order Lyrica online I love beans, as a side dish and as a main course. I am not in love with beans out of a can and try my best to start from dried. That said, I do use canned beans in a pinch if I don’t have time to make my own.
This recipe is my favorite way to prepare pinto beans – they are flavorful, saucy and delicious in a bowl with grated cheese and condiments. I also like to pour them over any type of rice or as part of a lunch bowl for something heartier. Plus – they’re lickity split easy and fast – only ten minutes of prep and 22 minutes to cook.
Pressure Cooker or Instapot Pinto Beans
Yields 8 large servings
- 1 pound dry pinto beans
- ½ large brown-skinned onion, peeled but kept whole
- ½ good-sized yellow or red bell pepper, seeded but kept whole
- Large chunks of 1 carrot + 1 celery + 1 parsnip (optional)
- 4 large cloves peeled garlic
- A handful of fresh cilantro if you have it (optional)
- 3 ½ cups water with a tablespoon of chicken stock, (I like Better Than Bouillion)
- 1 teaspoon of tomato paste (I use my always ready tube)
- 2 tablespoons chili powder
- 1 tablespoon yellow mustard (the kind you put on hamburgers)
- 1 teaspoon cumin
- 1 teaspoon dried basil
- 1 teaspoon fresh ground black pepper
- 2 bay leaves
- 1 tsp molasses
- 1 tsp neutral oil such as grapeseed or avocado
- Place beans in the Instant Pot or pressure cooker and add enough water to cover by 2″ to 3″. Allow to soak overnight or for at least six hours. Alternatively, bring the beans to a boil before soaking and let them simmer away for two minutes, then remove the pot from the heat and let the beans sit in the hot water, covered, for at least an hour. After the soaking time, drain off and discard the soaking water and rinse the beans with fresh cool water, draining well. Set aside.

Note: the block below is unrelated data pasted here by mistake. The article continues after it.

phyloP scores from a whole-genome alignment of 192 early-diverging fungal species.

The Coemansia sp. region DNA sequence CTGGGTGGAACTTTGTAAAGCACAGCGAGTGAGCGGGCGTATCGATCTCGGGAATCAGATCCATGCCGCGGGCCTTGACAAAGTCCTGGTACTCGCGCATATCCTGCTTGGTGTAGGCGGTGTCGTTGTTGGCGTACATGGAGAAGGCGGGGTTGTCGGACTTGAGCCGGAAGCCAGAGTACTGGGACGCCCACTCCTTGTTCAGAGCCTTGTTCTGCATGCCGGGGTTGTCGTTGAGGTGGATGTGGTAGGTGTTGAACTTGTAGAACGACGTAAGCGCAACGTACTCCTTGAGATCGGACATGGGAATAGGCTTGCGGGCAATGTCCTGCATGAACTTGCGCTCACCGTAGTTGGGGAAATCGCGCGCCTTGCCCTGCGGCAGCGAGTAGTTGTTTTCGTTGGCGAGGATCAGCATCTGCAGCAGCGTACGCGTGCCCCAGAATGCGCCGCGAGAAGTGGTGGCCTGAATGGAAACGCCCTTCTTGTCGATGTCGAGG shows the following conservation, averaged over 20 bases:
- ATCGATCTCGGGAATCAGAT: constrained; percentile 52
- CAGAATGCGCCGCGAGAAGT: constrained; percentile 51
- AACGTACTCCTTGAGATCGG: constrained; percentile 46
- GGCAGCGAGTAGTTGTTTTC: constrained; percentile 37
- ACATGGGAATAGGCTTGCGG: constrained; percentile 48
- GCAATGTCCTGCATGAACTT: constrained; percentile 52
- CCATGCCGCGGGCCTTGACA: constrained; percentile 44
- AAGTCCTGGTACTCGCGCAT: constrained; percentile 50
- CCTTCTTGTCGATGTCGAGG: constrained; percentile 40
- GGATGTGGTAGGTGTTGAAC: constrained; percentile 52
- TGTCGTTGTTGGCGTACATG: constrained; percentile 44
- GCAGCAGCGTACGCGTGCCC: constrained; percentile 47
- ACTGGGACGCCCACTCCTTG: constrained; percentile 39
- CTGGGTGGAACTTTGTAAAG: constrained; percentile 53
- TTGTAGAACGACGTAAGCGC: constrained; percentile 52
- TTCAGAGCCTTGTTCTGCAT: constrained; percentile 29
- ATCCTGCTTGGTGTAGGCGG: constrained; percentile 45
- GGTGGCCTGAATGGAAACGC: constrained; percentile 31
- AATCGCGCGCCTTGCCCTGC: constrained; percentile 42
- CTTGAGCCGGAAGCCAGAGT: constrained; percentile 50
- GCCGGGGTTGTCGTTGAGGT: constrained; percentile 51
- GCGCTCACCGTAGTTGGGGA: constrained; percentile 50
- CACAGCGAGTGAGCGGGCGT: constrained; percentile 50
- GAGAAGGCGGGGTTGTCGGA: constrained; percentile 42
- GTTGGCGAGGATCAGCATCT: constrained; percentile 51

- Add everything above to the soaked and rinsed beans and stir well.
- Lock the lid in place, let the pressure cooker or Instapot come to full pressure and cook 22 minutes from when it reaches full pressure.
- When the time is up, allow the steam pressure to naturally release which should take 15 to 20 minutes. Sometimes I leave the beans in the pot after turning off the heat and go to do errands, returning two hours later. Fine. After the natural release, remove the lid. Remove the onion, carrot, celery, and herbs with kitchen tongs.
- Stir, taste and season with salt as desired. You shouldn’t need much, or any, salt.
- Sometimes I package the beans into smaller containers and freeze them. And while the beans are cooking I often make some type of rice, which also freezes well.
Notes: I usually do a quick soak rather than overnight just because when I get a hankering for beans, I don’t want to wait for the long soak Also, as these sit after cooking they thicken up quite a bit, so don’t panic if they seem soupy. Give them a couple of hours and you’ll be skurprised by how much the liquid becomes much less liquidy, if that is a word!